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I was kind of thinking the same thing except I used Iran as my example. I believe it was 1979 when Jimmy Carter was president. The U.S. tired to rescue the hostages that Iran was holding and they failed. It seems to me that the hostages in Iran should have been rescued easily. Our military and technology in 79 vs what Iran had in 79 should have been a slam dunk rescue.



posted on May, 17 2011 @ 01:22 PM
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Originally posted by Magnum007
reply to post by NightGypsy
 


The things I don't find make sense are the following:

- How can they get out without a scratch in a country whos population hates the US to the core, is armed, in an area that is a cesspool of extremists who are just WAITING to kill americans or their soldiers...

- How could they succeed such a mission with a small team of seal team 6 when they failed the mission in mogadishu with delta, rangers and other seals using much more weaponry (blackhawks, hum-v's, etc...)?

It just doesn't make sense!


The Mogadishu mission took place in daylight. Our forces were based and took off from Mogadishu airport. They heard and saw us coming. Mogadishu wasn't "friendly" by any stretch of the imagination. It was filled with Aideed's militia and the militia's of various other factions.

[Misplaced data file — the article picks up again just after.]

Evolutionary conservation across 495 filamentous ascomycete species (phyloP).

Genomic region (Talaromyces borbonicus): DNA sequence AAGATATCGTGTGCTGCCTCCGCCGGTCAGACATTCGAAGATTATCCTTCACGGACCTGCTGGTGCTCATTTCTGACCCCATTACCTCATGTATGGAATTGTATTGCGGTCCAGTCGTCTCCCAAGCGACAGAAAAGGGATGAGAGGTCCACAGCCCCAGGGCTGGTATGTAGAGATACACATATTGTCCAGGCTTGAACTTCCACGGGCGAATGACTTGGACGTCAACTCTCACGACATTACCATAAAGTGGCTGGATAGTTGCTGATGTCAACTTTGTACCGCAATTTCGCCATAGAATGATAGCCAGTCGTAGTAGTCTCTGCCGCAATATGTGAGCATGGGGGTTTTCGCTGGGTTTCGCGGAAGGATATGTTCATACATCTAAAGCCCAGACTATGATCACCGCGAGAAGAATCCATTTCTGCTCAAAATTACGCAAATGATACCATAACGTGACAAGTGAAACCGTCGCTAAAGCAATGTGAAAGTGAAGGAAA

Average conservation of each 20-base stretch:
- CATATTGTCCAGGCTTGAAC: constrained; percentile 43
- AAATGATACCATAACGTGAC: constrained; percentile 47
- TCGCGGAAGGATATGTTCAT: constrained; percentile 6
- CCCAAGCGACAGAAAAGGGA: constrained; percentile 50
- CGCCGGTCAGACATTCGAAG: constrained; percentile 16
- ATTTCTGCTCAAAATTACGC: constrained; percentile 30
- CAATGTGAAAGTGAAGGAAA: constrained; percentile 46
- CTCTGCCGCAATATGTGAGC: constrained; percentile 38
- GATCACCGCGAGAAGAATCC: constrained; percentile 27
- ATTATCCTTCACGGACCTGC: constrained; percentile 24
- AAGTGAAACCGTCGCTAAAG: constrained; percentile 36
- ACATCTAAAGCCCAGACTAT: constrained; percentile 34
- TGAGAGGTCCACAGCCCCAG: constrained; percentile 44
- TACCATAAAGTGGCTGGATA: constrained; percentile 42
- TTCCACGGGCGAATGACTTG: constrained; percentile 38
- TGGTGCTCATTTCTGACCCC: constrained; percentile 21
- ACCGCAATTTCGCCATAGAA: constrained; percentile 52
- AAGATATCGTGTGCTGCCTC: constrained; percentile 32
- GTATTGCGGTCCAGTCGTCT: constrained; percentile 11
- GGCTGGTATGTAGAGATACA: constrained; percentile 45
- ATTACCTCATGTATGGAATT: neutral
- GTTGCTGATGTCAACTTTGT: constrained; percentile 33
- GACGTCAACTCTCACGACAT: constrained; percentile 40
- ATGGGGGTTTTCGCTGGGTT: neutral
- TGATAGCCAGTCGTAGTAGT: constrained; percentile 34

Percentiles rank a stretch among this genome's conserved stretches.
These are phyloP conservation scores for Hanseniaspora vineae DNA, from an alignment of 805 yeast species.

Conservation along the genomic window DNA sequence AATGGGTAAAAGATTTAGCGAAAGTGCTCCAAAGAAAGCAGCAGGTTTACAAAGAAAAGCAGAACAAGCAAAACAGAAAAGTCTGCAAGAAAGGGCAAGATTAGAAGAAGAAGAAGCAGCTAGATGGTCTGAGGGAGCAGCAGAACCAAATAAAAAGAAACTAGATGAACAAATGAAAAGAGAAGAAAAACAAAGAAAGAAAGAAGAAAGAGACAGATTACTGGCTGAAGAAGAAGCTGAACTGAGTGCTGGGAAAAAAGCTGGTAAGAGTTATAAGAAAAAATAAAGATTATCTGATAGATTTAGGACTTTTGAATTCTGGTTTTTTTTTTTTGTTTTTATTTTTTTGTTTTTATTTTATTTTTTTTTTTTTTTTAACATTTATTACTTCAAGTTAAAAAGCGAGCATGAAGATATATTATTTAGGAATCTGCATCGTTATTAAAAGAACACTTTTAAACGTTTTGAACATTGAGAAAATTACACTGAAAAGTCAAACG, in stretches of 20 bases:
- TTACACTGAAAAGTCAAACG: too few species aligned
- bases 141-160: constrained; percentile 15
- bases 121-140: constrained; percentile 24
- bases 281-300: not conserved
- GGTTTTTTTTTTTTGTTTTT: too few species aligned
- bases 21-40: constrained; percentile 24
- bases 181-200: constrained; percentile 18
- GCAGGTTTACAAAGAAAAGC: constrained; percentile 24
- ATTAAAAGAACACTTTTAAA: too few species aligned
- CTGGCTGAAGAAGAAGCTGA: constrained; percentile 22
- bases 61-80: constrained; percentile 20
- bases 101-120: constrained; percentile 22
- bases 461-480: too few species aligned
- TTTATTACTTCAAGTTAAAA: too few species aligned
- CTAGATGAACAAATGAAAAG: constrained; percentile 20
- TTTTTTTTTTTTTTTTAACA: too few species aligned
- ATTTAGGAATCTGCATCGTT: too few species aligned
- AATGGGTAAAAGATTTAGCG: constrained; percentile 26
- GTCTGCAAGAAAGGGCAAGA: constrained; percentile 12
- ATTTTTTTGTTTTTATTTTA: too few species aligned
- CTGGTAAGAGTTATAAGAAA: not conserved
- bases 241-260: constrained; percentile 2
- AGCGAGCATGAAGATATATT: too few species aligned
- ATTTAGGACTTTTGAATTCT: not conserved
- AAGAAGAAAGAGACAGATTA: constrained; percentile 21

The Osama mission took place at approx 1:15am in the morning. under the cover of darkness, using stealth technology, and in an area that was relatively quiet and away from the militant border area. Abbottabad is actually a popular vacation and tourist area and is closer to the capitol of Islamabad than it is to the militant border region.



posted on May, 17 2011 @ 01:23 PM
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reply to post by Magnum007
 


Even so, what can they do ? I don't know if the whole population hate the US as you stated but if marines storm a neighborhood, there is little a civilian can do.
The Pakistani government probably let the operation be conducted despite their official protest. I don't see any problem with that specific point myself.



posted on May, 17 2011 @ 01:24 PM
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Originally posted by Manouche
Pakistan isn't hostile, it's a US ally.


yes, tell that to the two paki soldiers we shot up...



posted on May, 17 2011 @ 01:38 PM
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Originally posted by chefc14
I was kind of thinking the same thing except I used Iran as my example. I believe it was 1979 when Jimmy Carter was president. The U.S. tired to rescue the hostages that Iran was holding and they failed. It seems to me that the hostages in Iran should have been rescued easily. Our military and technology in 79 vs what Iran had in 79 should have been a slam dunk rescue.